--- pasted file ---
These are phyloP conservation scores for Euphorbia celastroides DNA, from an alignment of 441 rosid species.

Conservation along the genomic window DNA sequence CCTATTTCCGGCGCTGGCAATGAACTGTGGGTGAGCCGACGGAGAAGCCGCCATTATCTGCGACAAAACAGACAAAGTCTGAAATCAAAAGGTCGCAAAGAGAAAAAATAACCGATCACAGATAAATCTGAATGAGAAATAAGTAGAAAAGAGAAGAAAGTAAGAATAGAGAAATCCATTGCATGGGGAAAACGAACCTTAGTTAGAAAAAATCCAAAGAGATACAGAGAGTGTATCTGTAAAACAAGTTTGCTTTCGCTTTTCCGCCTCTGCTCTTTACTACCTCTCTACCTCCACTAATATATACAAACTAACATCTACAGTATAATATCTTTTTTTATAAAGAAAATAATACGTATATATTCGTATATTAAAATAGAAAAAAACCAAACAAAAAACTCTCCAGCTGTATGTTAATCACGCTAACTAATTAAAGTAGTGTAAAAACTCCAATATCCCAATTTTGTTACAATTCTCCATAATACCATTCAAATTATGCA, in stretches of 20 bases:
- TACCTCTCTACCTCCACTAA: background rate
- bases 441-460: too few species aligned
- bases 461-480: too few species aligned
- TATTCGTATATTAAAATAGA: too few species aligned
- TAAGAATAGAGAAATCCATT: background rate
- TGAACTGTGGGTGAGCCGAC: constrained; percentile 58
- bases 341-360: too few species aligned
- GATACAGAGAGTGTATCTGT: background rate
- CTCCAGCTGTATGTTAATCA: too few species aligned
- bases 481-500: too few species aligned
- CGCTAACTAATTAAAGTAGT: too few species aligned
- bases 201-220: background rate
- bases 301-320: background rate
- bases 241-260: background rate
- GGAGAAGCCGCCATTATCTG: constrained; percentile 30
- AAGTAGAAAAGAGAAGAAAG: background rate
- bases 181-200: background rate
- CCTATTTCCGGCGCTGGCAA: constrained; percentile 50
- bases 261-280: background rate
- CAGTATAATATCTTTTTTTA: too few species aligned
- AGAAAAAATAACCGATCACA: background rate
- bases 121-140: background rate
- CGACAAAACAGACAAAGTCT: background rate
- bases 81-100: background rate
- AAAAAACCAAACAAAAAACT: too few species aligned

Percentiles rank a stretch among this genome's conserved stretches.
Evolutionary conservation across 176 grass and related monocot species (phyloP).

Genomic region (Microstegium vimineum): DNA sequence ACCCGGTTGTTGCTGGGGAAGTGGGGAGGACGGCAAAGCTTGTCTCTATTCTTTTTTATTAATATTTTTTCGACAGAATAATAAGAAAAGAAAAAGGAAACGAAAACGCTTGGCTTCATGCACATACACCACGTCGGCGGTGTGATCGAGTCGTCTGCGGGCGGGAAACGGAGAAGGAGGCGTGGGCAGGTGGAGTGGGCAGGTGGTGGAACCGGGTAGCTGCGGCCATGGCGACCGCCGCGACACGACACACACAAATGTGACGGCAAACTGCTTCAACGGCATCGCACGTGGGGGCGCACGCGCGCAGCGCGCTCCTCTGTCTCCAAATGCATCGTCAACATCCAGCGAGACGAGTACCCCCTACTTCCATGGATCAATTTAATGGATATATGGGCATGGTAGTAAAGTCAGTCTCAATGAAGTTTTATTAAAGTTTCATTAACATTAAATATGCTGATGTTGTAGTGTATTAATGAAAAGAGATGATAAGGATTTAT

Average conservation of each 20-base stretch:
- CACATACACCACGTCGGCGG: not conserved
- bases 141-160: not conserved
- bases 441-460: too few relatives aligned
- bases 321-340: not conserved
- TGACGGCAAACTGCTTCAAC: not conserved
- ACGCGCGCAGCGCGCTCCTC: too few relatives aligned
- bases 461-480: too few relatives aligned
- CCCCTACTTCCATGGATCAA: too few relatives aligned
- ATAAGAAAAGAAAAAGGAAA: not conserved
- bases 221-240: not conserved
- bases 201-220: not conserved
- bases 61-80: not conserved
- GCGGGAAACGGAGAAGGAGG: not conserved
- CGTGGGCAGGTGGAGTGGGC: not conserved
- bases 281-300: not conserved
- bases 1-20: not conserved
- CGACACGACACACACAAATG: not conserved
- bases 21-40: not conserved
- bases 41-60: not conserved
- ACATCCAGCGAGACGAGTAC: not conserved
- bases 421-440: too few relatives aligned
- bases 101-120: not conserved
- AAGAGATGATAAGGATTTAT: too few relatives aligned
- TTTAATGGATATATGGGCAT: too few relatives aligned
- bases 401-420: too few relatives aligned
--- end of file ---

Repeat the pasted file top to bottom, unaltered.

These are phyloP conservation scores for Euphorbia celastroides DNA, from an alignment of 441 rosid species.

Conservation along the genomic window DNA sequence CCTATTTCCGGCGCTGGCAATGAACTGTGGGTGAGCCGACGGAGAAGCCGCCATTATCTGCGACAAAACAGACAAAGTCTGAAATCAAAAGGTCGCAAAGAGAAAAAATAACCGATCACAGATAAATCTGAATGAGAAATAAGTAGAAAAGAGAAGAAAGTAAGAATAGAGAAATCCATTGCATGGGGAAAACGAACCTTAGTTAGAAAAAATCCAAAGAGATACAGAGAGTGTATCTGTAAAACAAGTTTGCTTTCGCTTTTCCGCCTCTGCTCTTTACTACCTCTCTACCTCCACTAATATATACAAACTAACATCTACAGTATAATATCTTTTTTTATAAAGAAAATAATACGTATATATTCGTATATTAAAATAGAAAAAAACCAAACAAAAAACTCTCCAGCTGTATGTTAATCACGCTAACTAATTAAAGTAGTGTAAAAACTCCAATATCCCAATTTTGTTACAATTCTCCATAATACCATTCAAATTATGCA, in stretches of 20 bases:
- TACCTCTCTACCTCCACTAA: background rate
- bases 441-460: too few species aligned
- bases 461-480: too few species aligned
- TATTCGTATATTAAAATAGA: too few species aligned
- TAAGAATAGAGAAATCCATT: background rate
- TGAACTGTGGGTGAGCCGAC: constrained; percentile 58
- bases 341-360: too few species aligned
- GATACAGAGAGTGTATCTGT: background rate
- CTCCAGCTGTATGTTAATCA: too few species aligned
- bases 481-500: too few species aligned
- CGCTAACTAATTAAAGTAGT: too few species aligned
- bases 201-220: background rate
- bases 301-320: background rate
- bases 241-260: background rate
- GGAGAAGCCGCCATTATCTG: constrained; percentile 30
- AAGTAGAAAAGAGAAGAAAG: background rate
- bases 181-200: background rate
- CCTATTTCCGGCGCTGGCAA: constrained; percentile 50
- bases 261-280: background rate
- CAGTATAATATCTTTTTTTA: too few species aligned
- AGAAAAAATAACCGATCACA: background rate
- bases 121-140: background rate
- CGACAAAACAGACAAAGTCT: background rate
- bases 81-100: background rate
- AAAAAACCAAACAAAAAACT: too few species aligned

Percentiles rank a stretch among this genome's conserved stretches.
Evolutionary conservation across 176 grass and related monocot species (phyloP).

Genomic region (Microstegium vimineum): DNA sequence ACCCGGTTGTTGCTGGGGAAGTGGGGAGGACGGCAAAGCTTGTCTCTATTCTTTTTTATTAATATTTTTTCGACAGAATAATAAGAAAAGAAAAAGGAAACGAAAACGCTTGGCTTCATGCACATACACCACGTCGGCGGTGTGATCGAGTCGTCTGCGGGCGGGAAACGGAGAAGGAGGCGTGGGCAGGTGGAGTGGGCAGGTGGTGGAACCGGGTAGCTGCGGCCATGGCGACCGCCGCGACACGACACACACAAATGTGACGGCAAACTGCTTCAACGGCATCGCACGTGGGGGCGCACGCGCGCAGCGCGCTCCTCTGTCTCCAAATGCATCGTCAACATCCAGCGAGACGAGTACCCCCTACTTCCATGGATCAATTTAATGGATATATGGGCATGGTAGTAAAGTCAGTCTCAATGAAGTTTTATTAAAGTTTCATTAACATTAAATATGCTGATGTTGTAGTGTATTAATGAAAAGAGATGATAAGGATTTAT

Average conservation of each 20-base stretch:
- CACATACACCACGTCGGCGG: not conserved
- bases 141-160: not conserved
- bases 441-460: too few relatives aligned
- bases 321-340: not conserved
- TGACGGCAAACTGCTTCAAC: not conserved
- ACGCGCGCAGCGCGCTCCTC: too few relatives aligned
- bases 461-480: too few relatives aligned
- CCCCTACTTCCATGGATCAA: too few relatives aligned
- ATAAGAAAAGAAAAAGGAAA: not conserved
- bases 221-240: not conserved
- bases 201-220: not conserved
- bases 61-80: not conserved
- GCGGGAAACGGAGAAGGAGG: not conserved
- CGTGGGCAGGTGGAGTGGGC: not conserved
- bases 281-300: not conserved
- bases 1-20: not conserved
- CGACACGACACACACAAATG: not conserved
- bases 21-40: not conserved
- bases 41-60: not conserved
- ACATCCAGCGAGACGAGTAC: not conserved
- bases 421-440: too few relatives aligned
- bases 101-120: not conserved
- AAGAGATGATAAGGATTTAT: too few relatives aligned
- TTTAATGGATATATGGGCAT: too few relatives aligned
- bases 401-420: too few relatives aligned